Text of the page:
By Heather Gittings, Published in the Summer 2016 FedHealthIT Magazine
Last week, my 2-year-old woke up drenched in sweat. After wrestling the thermometer into her mouth, I learned that her temperature was 104.6. It turned out to be a simple ear infection, quickly cured with Amoxicillin.
Fortunately, I didn’t have to think about the logistics of refrigerating that Amoxicillin, but in many places around the world, proper storage poses a real challenge. And it’s one of many that Direct Relief*, a humanitarian aid organization, faces daily.
I recently heard CEO Thomas Tighe explain the many factors that Direct Relief must consider when mobilizing and shipping medical resources to disaster areas—for example, medicine must be stored at the proper temperature and humidity level to remain effective.
Imagine transporting goods and needing a working refrigeration system amongst the aftermath of a natural disaster?
Medical supply chains are full of data regarding inventory and logistics. The key is to extract
information from all of that data in order to deploy the right healthcare resources, at the right time.
By implementing the Qlik data analysis platform, Direct Relief is now able to connect all those different systems into one view. They can rapidly and precisely view inventory down to the individual clinic level.
“Before Qlik, our information was locked up in this impenetrable fortress. I knew it was all in there, but I just couldn’t get to it with the agility or ease needed to efficiently help people in need,” Tighe said.
When a recent earthquake hit Equador, they brought up a dashboard, and in just a few clicks were able to understand and share with the clinic what inventory would be most helpful. They can also show an individual supplier, like Johnson & Johnson, precisely where and how their donations are being used.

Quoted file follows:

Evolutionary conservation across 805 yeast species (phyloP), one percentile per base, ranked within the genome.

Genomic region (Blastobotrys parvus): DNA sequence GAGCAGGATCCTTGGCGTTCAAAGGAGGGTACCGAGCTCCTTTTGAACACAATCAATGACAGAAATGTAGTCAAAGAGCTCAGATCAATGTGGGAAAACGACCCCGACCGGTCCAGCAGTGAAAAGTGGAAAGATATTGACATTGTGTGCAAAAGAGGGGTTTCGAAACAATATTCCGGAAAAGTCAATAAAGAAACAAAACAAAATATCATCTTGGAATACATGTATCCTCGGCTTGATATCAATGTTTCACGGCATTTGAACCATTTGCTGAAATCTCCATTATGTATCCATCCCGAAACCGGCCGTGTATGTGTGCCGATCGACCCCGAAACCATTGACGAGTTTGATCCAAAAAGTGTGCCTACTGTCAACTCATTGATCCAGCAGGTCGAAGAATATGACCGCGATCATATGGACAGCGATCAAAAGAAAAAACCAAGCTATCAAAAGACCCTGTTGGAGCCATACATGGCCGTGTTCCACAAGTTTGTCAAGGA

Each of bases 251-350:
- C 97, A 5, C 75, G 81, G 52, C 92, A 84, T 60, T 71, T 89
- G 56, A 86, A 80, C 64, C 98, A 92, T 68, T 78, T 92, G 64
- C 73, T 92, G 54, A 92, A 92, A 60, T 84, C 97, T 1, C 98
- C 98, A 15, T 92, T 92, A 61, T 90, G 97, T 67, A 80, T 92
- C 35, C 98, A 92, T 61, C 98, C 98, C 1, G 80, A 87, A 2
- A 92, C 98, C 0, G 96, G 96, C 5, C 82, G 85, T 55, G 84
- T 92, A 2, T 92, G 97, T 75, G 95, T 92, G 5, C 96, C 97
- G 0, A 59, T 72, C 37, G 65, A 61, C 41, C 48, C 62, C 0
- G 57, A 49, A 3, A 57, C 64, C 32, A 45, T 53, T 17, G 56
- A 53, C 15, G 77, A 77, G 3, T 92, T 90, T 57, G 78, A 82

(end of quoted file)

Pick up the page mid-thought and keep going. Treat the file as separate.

“We do not just a have a warehouse of documented but dormant info. We live in the data now,” says Tighe.
*Direct Relief was named #1 Charity by Charity Navigator and CNBC and in the Top 10 Charities by Forbes, being called 100% efficient in fundraising, and Fast Company ranked it among the world’s 10 most innovative nonprofits for its use of mapping technology during the Ebola outbreak.
About the Author: Heather Gittings is Director of Public Sector Solutions at Qlik, a leader in visual analytics. Qlik has more than 35,000 customers around the world, empowering agencies to visualize and explore information, generate insight and make better decisions. Heather leads Qlik’s government go-to-market initiatives spanning solution development, partnering, sales and marketing.
To learn more about Direct Relief and Qlik’s Corporate Social Responsibility program, visit Qlik.com/changeourworld